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Publication numberUS7553563 B2
Publication typeGrant
Application numberUS 10/546,133
PCT numberPCT/DE2004/000221
Publication dateJun 30, 2009
Filing dateFeb 9, 2004
Priority dateFeb 19, 2003
Fee statusPaid
Also published asDE10306919A1, DE10306919B4, US20060078749, WO2004074535A2, WO2004074535A3
Publication number10546133, 546133, PCT/2004/221, PCT/DE/2004/000221, PCT/DE/2004/00221, PCT/DE/4/000221, PCT/DE/4/00221, PCT/DE2004/000221, PCT/DE2004/00221, PCT/DE2004000221, PCT/DE200400221, PCT/DE4/000221, PCT/DE4/00221, PCT/DE4000221, PCT/DE400221, US 7553563 B2, US 7553563B2, US-B2-7553563, US7553563 B2, US7553563B2
InventorsStefan Grau, Michael Scheydecker, Karl Weisskopf
Original AssigneeDaimler Ag
Export CitationBiBTeX, EndNote, RefMan
External Links: USPTO, USPTO Assignment, Espacenet
coating on metallic substrates; arc wire spraying; wear resistant layers, tribologic layers and plating or hard-facing materials
US 7553563 B2
Abstract
The invention concerns a composite material consisting of intermetallic phases and ceramic, in particular in the form of a coating on metallic substrates, as well as an arc wire spraying process for production of the composite material in which the intermetallic phases and the ceramics to be deposited are newly formed during the deposit process from the components of the supplied wires by chemical reaction. The invention further concerns wear resistant layers formed by the composites, tribologic layers and plating or hard-facing materials.
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Claims(22)
1. A process for producing a layer of a composite material of metallic, intermetallic and ceramic phases by depositing the layer forming components by means of arc wire spraying with at least one composite wire of metal or metal alloy and ceramic particles, wherein these composite wire components undergo reactions with each other during depositing forming intermetallic phases and new ceramic phases, wherein more than 70 vol. % of the ceramic particles undergo reactions during the spray processing with formation of intermetallic phases and new ceramic phases, and wherein the metal or the metal alloy of the composite wire reacts to the extent that unreacted metal or metal alloy constitutes less than 10 vol. % of the formed composite material.
2. The process according to claim 1, wherein additional metallic solid wire is employed, and wherein at least one of the metallic components of the solid wire reacts with a ceramic powder of the composite wire.
3. The process according to claim 1, wherein the development of exothermic heat as a result of the reaction continues in part also in the newly deposited layer.
4. The process according to claim 1, wherein the composite wire includes as metallic component at least Al, Ti, Ni, Fe, Co, Ni, Mo and/or W as metal or their alloys, as well as titanium oxide, zirconium oxide, boroxide, iron oxide, nickel oxide, silicium carbide, silicium nitride and/or borocarbide as ceramic component.
5. The process according to claim 1, wherein the composite wire comprises a metallic coating or jacket and a ceramic filler.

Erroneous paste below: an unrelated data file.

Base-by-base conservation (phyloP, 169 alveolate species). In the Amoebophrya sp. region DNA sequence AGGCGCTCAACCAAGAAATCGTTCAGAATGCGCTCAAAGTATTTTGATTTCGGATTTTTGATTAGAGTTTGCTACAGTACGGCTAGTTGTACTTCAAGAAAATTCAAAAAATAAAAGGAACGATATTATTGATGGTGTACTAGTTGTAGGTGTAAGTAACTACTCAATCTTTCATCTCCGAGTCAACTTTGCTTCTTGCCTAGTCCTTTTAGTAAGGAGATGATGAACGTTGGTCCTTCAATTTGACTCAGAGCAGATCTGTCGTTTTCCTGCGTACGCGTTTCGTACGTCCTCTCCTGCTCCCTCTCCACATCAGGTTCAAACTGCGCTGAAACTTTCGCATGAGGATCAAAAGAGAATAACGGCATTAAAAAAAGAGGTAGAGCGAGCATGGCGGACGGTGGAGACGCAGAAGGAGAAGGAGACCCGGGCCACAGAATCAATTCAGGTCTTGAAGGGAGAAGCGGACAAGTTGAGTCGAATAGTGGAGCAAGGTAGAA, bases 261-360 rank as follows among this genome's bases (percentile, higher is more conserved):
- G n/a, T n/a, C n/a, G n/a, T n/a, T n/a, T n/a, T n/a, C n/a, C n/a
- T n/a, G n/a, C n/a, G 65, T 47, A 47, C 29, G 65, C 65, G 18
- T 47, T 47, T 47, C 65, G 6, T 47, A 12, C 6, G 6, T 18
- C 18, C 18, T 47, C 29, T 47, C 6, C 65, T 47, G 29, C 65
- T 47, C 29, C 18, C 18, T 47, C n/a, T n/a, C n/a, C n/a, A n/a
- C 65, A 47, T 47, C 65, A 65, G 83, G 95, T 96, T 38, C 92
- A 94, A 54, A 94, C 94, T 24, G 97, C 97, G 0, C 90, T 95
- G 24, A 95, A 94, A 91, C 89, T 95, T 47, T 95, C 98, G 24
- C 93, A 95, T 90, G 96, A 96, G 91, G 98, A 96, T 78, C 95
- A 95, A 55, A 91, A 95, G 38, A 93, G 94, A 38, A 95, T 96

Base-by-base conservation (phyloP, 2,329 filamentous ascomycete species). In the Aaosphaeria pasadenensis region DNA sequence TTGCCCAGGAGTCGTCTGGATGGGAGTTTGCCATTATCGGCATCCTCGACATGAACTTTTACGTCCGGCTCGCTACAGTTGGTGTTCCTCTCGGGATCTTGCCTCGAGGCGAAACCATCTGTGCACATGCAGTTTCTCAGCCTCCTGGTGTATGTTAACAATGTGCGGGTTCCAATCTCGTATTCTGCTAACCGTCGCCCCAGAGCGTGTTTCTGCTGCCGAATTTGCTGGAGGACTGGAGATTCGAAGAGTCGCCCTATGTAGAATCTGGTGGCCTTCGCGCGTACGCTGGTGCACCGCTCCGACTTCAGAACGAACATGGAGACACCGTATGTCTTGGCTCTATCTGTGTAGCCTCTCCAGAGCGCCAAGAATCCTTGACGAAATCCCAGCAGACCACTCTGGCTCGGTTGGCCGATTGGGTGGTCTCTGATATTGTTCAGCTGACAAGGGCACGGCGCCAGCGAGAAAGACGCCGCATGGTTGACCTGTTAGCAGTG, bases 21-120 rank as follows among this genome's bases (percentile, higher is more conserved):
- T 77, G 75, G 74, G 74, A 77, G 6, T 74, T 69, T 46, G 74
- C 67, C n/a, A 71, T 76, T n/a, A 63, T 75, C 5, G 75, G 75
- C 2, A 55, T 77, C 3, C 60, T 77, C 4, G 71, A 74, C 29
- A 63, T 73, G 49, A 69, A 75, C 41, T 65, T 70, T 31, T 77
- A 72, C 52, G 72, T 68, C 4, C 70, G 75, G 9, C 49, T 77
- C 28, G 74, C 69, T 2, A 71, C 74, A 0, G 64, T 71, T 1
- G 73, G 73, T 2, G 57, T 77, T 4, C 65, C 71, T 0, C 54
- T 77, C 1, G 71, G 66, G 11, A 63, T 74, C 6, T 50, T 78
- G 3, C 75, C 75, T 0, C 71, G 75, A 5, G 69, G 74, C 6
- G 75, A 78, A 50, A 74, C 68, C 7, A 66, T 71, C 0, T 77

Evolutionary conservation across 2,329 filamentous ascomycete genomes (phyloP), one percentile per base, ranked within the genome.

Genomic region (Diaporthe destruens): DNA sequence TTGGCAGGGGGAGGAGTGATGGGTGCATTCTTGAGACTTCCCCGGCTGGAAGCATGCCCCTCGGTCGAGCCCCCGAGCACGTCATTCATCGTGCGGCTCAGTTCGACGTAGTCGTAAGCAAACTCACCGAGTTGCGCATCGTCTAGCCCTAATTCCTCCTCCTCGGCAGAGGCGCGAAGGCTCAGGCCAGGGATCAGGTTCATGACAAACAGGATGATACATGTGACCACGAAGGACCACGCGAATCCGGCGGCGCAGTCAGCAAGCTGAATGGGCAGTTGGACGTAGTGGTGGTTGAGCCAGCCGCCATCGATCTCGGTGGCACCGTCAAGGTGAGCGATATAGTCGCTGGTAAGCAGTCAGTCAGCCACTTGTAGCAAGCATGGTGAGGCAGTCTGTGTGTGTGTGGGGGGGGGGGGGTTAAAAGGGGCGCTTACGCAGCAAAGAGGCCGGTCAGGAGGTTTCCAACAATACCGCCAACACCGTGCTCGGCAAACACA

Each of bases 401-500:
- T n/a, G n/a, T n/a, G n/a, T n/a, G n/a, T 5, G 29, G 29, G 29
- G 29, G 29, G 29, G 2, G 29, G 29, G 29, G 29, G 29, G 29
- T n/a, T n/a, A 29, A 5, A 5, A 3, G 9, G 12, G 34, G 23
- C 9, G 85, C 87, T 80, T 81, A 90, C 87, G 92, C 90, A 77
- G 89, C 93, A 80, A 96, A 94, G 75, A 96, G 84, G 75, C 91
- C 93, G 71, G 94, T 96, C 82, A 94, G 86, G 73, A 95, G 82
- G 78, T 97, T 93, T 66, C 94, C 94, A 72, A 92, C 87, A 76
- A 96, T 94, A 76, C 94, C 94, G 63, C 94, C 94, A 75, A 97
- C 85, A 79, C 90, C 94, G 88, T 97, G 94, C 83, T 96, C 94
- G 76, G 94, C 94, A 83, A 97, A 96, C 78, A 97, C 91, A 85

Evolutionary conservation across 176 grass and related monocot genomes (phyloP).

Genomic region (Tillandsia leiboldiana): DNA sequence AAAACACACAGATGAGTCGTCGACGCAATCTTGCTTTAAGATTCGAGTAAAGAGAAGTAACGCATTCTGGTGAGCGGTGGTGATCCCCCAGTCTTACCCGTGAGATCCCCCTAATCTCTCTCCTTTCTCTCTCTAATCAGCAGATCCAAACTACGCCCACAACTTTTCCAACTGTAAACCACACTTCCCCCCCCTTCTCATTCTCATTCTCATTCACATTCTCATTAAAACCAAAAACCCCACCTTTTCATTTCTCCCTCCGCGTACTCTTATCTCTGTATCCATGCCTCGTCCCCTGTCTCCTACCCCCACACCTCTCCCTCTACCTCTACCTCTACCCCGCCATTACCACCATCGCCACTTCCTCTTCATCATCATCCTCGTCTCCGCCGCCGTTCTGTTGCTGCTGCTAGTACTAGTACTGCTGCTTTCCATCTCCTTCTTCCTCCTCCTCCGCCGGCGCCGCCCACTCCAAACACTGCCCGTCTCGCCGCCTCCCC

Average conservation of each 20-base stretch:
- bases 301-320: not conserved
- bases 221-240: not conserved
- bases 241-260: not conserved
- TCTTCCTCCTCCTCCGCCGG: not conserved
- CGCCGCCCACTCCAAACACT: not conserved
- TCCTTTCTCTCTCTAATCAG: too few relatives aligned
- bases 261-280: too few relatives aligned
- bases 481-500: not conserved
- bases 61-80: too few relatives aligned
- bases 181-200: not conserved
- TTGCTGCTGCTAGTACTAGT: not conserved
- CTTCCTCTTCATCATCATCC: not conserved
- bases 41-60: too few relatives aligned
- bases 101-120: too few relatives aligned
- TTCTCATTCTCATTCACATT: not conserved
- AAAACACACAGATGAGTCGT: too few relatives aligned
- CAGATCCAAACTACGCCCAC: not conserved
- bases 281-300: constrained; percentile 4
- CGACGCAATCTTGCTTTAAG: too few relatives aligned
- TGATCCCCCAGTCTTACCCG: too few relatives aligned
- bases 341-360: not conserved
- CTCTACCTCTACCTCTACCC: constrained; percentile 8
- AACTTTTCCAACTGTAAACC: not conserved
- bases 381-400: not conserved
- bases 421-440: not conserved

6. The process according to claim 1, wherein the composite wire includes a ceramic component of 20 to 40 vol. %.
7. The process according to claim , wherein during the arc wire spraying intermetallic phases of at least two elements from the group Al, B, Ni, Fe, Ti, Co, Mo, W, Si, B are newly formed in the spray particles.
8. The process according to claim 1, wherein during the arc wire spraying in the spray particles ceramic phases of aluminum oxide, titanium carbide, titanium boride, titanium silicide and/or titanium nitride are newly formed.
9. The process according to claim 8, wherein the reaction with the reactive gas leads to metal oxides and/or metal nitrides.
10. The process according to claim 1, wherein during the arc wire spray process reactive gasses are supplied, which react with at least one of the metallic components of the at least one supplied composite wire.
11. The process according to claim 1, wherein after the reaction to the new intermetallic phases or ceramic phases remaining free aluminum in the deposited layer is essentially converted to aluminum oxide.
12. A composite material of metallic, intermetallic and ceramic phases formed by depositing the layer forming components by means of arc wire spraying with at least one composite wire of metal or metal alloy and ceramic particles, wherein these composite wire components undergo reactions during depositing forming intermetallic phases and new ceramic phases, wherein more than 70 vol. % of the ceramic particles undergo reactions during the spray processing with formation of intermetallic phases and new ceramic phases, and wherein the metal or the metal alloy of the composite wire reacts to the extent that unreacted metal or metal alloy constitutes less than 10 vol. % of the formed composite material.
13. The composite material according to claim 12, wherein the intermetallic phases newly formed by arc wire spraying and deposited are comprised of at least two elements of the group Al, B, V, Ni, Fe, Ti, Co, Cr, Mo, W, Si or B.
14. The composite material according to claim 12, wherein the intermetallic phases include titanium aluminide, titanium silicide, nickel aluminide, NiTi intermetallics, molybdenumsilicide and/or titanium boride.
15. The composite material according to claim 12, wherein the ceramic phases deposited by the arc wire spraying include oxides, nitrides, carbides, silicides and/or borides.